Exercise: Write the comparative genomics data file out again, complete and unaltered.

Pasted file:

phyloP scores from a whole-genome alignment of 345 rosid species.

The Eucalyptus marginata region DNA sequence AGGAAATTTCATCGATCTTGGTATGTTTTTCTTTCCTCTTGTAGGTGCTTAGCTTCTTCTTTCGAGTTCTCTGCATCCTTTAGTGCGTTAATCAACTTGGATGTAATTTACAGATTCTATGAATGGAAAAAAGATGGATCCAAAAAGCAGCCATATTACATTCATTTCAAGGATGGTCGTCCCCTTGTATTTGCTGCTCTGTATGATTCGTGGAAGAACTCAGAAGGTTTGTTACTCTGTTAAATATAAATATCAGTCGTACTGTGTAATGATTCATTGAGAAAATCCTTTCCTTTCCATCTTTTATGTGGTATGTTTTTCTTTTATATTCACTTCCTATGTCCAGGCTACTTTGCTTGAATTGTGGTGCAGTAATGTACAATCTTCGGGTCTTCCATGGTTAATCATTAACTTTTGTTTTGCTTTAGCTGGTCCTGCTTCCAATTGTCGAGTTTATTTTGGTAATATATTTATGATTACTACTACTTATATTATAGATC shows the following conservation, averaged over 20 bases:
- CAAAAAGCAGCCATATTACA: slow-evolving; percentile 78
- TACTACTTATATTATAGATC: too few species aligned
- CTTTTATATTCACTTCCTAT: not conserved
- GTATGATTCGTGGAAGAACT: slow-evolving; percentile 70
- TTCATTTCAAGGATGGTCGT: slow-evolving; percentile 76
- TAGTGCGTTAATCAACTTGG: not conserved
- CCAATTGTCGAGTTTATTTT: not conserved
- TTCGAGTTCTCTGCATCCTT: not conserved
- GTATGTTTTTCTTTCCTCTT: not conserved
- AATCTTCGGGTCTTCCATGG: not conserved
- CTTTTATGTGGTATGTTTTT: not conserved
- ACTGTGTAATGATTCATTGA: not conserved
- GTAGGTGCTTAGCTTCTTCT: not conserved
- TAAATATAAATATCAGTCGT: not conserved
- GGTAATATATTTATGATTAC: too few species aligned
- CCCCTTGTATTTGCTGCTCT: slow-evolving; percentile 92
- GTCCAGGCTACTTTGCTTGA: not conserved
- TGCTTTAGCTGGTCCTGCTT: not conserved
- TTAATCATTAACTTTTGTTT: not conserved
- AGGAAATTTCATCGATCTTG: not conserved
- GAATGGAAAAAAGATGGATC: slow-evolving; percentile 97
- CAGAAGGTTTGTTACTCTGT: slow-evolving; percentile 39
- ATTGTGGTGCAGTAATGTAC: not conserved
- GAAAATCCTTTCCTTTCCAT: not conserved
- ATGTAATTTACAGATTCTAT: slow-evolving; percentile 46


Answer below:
phyloP scores from a whole-genome alignment of 345 rosid species.

The Eucalyptus marginata region DNA sequence AGGAAATTTCATCGATCTTGGTATGTTTTTCTTTCCTCTTGTAGGTGCTTAGCTTCTTCTTTCGAGTTCTCTGCATCCTTTAGTGCGTTAATCAACTTGGATGTAATTTACAGATTCTATGAATGGAAAAAAGATGGATCCAAAAAGCAGCCATATTACATTCATTTCAAGGATGGTCGTCCCCTTGTATTTGCTGCTCTGTATGATTCGTGGAAGAACTCAGAAGGTTTGTTACTCTGTTAAATATAAATATCAGTCGTACTGTGTAATGATTCATTGAGAAAATCCTTTCCTTTCCATCTTTTATGTGGTATGTTTTTCTTTTATATTCACTTCCTATGTCCAGGCTACTTTGCTTGAATTGTGGTGCAGTAATGTACAATCTTCGGGTCTTCCATGGTTAATCATTAACTTTTGTTTTGCTTTAGCTGGTCCTGCTTCCAATTGTCGAGTTTATTTTGGTAATATATTTATGATTACTACTACTTATATTATAGATC shows the following conservation, averaged over 20 bases:
- CAAAAAGCAGCCATATTACA: slow-evolving; percentile 78
- TACTACTTATATTATAGATC: too few species aligned
- CTTTTATATTCACTTCCTAT: not conserved
- GTATGATTCGTGGAAGAACT: slow-evolving; percentile 70
- TTCATTTCAAGGATGGTCGT: slow-evolving; percentile 76
- TAGTGCGTTAATCAACTTGG: not conserved
- CCAATTGTCGAGTTTATTTT: not conserved
- TTCGAGTTCTCTGCATCCTT: not conserved
- GTATGTTTTTCTTTCCTCTT: not conserved
- AATCTTCGGGTCTTCCATGG: not conserved
- CTTTTATGTGGTATGTTTTT: not conserved
- ACTGTGTAATGATTCATTGA: not conserved
- GTAGGTGCTTAGCTTCTTCT: not conserved
- TAAATATAAATATCAGTCGT: not conserved
- GGTAATATATTTATGATTAC: too few species aligned
- CCCCTTGTATTTGCTGCTCT: slow-evolving; percentile 92
- GTCCAGGCTACTTTGCTTGA: not conserved
- TGCTTTAGCTGGTCCTGCTT: not conserved
- TTAATCATTAACTTTTGTTT: not conserved
- AGGAAATTTCATCGATCTTG: not conserved
- GAATGGAAAAAAGATGGATC: slow-evolving; percentile 97
- CAGAAGGTTTGTTACTCTGT: slow-evolving; percentile 39
- ATTGTGGTGCAGTAATGTAC: not conserved
- GAAAATCCTTTCCTTTCCAT: not conserved
- ATGTAATTTACAGATTCTAT: slow-evolving; percentile 46